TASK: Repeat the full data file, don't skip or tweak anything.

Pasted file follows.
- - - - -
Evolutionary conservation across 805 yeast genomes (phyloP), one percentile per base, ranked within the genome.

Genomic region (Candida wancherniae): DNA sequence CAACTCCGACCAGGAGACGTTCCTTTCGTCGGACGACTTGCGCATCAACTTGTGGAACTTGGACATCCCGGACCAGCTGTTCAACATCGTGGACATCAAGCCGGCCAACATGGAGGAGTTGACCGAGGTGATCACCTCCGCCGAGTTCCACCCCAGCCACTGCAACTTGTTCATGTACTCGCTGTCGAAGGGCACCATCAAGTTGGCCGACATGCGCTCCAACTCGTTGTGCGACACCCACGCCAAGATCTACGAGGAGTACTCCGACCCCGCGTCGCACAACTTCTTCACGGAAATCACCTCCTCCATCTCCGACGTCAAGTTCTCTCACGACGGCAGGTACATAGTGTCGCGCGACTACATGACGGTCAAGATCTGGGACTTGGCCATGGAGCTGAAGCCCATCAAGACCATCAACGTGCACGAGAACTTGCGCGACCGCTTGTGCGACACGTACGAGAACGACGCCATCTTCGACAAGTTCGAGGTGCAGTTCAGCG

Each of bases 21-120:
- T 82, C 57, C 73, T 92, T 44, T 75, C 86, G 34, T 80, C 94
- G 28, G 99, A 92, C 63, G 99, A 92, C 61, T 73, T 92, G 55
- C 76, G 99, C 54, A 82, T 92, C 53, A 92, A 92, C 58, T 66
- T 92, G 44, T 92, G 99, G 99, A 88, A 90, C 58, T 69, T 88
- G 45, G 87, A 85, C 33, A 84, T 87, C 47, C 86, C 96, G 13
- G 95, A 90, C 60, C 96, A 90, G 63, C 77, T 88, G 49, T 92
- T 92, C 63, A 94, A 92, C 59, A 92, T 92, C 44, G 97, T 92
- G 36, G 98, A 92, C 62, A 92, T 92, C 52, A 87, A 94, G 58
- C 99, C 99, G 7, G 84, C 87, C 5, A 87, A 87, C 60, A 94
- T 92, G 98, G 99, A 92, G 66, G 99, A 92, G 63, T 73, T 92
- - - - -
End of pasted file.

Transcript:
Evolutionary conservation across 805 yeast genomes (phyloP), one percentile per base, ranked within the genome.

Genomic region (Candida wancherniae): DNA sequence CAACTCCGACCAGGAGACGTTCCTTTCGTCGGACGACTTGCGCATCAACTTGTGGAACTTGGACATCCCGGACCAGCTGTTCAACATCGTGGACATCAAGCCGGCCAACATGGAGGAGTTGACCGAGGTGATCACCTCCGCCGAGTTCCACCCCAGCCACTGCAACTTGTTCATGTACTCGCTGTCGAAGGGCACCATCAAGTTGGCCGACATGCGCTCCAACTCGTTGTGCGACACCCACGCCAAGATCTACGAGGAGTACTCCGACCCCGCGTCGCACAACTTCTTCACGGAAATCACCTCCTCCATCTCCGACGTCAAGTTCTCTCACGACGGCAGGTACATAGTGTCGCGCGACTACATGACGGTCAAGATCTGGGACTTGGCCATGGAGCTGAAGCCCATCAAGACCATCAACGTGCACGAGAACTTGCGCGACCGCTTGTGCGACACGTACGAGAACGACGCCATCTTCGACAAGTTCGAGGTGCAGTTCAGCG

Each of bases 21-120:
- T 82, C 57, C 73, T 92, T 44, T 75, C 86, G 34, T 80, C 94
- G 28, G 99, A 92, C 63, G 99, A 92, C 61, T 73, T 92, G 55
- C 76, G 99, C 54, A 82, T 92, C 53, A 92, A 92, C 58, T 66
- T 92, G 44, T 92, G 99, G 99, A 88, A 90, C 58, T 69, T 88
- G 45, G 87, A 85, C 33, A 84, T 87, C 47, C 86, C 96, G 13
- G 95, A 90, C 60, C 96, A 90, G 63, C 77, T 88, G 49, T 92
- T 92, C 63, A 94, A 92, C 59, A 92, T 92, C 44, G 97, T 92
- G 36, G 98, A 92, C 62, A 92, T 92, C 52, A 87, A 94, G 58
- C 99, C 99, G 7, G 84, C 87, C 5, A 87, A 87, C 60, A 94
- T 92, G 98, G 99, A 92, G 66, G 99, A 92, G 63, T 73, T 92